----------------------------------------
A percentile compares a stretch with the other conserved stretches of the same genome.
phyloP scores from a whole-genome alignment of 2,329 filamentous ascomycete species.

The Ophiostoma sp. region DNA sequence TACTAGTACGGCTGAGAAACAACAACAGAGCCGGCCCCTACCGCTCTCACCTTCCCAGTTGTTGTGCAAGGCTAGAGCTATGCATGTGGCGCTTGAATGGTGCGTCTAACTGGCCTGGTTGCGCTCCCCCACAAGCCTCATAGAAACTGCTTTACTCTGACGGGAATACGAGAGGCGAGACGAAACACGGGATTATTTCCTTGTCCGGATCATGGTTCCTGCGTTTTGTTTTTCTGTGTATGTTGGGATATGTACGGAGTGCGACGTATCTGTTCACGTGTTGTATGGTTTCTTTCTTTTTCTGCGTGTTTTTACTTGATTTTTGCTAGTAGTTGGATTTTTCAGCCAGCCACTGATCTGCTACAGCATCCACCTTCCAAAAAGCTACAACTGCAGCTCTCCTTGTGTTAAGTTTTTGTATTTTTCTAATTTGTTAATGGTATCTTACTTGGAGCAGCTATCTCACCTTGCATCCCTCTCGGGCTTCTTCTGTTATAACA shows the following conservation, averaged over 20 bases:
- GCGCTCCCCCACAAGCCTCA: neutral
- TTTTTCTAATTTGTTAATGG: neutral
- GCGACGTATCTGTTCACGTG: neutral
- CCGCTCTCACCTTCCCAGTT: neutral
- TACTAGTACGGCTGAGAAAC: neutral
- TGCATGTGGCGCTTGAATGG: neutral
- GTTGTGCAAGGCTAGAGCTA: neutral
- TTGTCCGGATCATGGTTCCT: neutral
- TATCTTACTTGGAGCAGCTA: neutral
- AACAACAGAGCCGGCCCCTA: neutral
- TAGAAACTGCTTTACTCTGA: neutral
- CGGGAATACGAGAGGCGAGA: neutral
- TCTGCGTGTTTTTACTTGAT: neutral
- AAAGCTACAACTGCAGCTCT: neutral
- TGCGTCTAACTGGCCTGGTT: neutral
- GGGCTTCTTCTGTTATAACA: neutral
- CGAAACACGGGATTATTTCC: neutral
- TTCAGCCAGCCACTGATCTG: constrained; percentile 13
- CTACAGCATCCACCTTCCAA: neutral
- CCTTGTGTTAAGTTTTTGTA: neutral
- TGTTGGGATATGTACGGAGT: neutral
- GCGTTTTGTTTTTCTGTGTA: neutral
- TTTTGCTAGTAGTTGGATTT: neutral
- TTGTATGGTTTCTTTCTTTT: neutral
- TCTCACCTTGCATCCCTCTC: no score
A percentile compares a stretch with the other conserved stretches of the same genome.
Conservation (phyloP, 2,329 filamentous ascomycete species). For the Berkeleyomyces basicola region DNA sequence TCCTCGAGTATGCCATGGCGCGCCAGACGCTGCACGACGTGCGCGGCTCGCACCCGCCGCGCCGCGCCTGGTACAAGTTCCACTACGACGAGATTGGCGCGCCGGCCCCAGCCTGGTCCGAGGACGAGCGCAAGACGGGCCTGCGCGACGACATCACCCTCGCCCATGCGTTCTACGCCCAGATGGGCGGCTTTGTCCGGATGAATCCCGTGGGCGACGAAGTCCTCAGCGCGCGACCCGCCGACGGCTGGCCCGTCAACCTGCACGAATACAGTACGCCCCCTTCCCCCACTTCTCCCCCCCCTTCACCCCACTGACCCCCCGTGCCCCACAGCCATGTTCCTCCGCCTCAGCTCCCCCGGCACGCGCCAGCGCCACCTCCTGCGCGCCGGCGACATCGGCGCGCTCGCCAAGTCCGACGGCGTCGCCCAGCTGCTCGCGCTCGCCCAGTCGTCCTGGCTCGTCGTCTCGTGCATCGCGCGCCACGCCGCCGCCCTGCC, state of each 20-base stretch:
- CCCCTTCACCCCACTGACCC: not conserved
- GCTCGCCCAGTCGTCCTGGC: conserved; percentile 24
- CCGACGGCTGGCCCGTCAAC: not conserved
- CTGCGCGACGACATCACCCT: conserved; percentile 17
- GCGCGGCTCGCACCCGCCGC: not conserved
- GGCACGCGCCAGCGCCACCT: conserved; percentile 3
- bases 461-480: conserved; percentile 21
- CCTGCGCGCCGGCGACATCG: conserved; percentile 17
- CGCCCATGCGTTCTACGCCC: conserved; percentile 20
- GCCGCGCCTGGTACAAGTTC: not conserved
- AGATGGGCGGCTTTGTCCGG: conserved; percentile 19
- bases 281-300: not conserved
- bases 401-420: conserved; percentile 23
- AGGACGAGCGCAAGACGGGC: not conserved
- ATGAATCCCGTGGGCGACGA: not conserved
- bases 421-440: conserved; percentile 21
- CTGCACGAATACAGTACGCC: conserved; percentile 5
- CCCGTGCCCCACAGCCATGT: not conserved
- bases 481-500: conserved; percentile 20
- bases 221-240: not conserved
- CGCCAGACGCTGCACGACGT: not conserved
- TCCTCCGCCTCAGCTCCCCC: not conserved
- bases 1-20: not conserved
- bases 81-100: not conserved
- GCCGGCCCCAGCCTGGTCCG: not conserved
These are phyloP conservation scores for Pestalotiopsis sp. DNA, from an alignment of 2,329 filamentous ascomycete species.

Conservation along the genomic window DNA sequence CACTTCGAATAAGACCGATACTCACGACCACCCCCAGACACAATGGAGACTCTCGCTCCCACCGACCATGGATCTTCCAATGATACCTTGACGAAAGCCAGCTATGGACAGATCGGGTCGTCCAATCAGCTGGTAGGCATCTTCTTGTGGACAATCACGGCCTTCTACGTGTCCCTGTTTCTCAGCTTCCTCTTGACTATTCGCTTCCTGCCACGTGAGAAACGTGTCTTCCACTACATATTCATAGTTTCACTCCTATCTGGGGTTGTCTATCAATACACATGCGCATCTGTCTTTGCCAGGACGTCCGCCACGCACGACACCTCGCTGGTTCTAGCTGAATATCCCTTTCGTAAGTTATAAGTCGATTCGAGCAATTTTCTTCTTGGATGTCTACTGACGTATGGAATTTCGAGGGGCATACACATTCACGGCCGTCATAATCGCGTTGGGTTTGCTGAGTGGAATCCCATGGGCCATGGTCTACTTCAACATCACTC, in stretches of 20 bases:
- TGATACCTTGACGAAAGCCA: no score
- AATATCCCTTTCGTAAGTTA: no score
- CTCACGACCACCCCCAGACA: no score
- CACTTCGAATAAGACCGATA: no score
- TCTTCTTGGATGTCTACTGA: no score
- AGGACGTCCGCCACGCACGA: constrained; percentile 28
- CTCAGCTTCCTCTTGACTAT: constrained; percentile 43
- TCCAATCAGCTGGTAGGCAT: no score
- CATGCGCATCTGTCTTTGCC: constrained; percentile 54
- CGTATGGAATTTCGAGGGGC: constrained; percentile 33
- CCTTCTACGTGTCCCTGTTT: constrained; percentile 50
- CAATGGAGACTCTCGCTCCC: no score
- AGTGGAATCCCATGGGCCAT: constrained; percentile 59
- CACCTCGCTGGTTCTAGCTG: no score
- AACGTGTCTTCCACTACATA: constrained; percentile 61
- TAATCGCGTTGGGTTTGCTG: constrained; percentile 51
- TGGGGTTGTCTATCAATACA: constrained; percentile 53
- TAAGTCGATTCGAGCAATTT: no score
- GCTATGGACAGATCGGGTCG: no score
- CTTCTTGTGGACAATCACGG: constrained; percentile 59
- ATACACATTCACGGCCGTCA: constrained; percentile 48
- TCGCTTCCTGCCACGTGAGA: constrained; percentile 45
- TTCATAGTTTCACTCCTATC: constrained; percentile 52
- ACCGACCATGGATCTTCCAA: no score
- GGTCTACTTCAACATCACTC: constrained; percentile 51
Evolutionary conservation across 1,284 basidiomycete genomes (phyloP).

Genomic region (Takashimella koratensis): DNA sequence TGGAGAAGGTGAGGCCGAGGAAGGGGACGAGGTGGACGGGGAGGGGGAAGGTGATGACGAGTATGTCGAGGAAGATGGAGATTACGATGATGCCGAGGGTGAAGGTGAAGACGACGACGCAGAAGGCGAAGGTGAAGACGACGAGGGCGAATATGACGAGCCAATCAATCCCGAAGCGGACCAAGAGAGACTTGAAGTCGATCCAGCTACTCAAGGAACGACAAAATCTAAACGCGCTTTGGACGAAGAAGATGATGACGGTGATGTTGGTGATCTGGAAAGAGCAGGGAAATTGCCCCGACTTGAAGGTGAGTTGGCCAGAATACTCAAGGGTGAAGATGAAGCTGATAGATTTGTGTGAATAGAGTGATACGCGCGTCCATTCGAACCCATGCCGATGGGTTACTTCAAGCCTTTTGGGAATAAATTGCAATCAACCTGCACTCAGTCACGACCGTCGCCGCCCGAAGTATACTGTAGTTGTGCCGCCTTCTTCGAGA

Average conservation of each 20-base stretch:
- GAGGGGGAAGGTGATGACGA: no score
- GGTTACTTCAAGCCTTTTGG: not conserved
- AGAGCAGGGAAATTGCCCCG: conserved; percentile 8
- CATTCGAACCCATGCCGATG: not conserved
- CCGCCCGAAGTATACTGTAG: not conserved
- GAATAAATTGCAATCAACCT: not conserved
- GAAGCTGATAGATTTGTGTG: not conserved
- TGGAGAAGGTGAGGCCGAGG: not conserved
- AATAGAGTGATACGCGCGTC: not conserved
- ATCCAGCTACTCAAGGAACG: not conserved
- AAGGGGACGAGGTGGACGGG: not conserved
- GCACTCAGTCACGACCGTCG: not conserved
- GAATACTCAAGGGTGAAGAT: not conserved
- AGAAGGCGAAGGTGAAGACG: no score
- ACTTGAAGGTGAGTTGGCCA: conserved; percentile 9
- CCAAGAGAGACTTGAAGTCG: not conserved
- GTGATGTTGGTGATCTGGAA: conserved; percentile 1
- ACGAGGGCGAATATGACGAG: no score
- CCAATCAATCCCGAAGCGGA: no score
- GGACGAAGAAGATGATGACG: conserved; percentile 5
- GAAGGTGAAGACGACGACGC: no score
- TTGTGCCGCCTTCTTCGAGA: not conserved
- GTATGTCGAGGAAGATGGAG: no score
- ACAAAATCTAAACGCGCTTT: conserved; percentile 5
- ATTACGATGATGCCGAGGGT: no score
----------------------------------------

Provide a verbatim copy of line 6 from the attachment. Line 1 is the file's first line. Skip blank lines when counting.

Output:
- GCGACGTATCTGTTCACGTG: neutral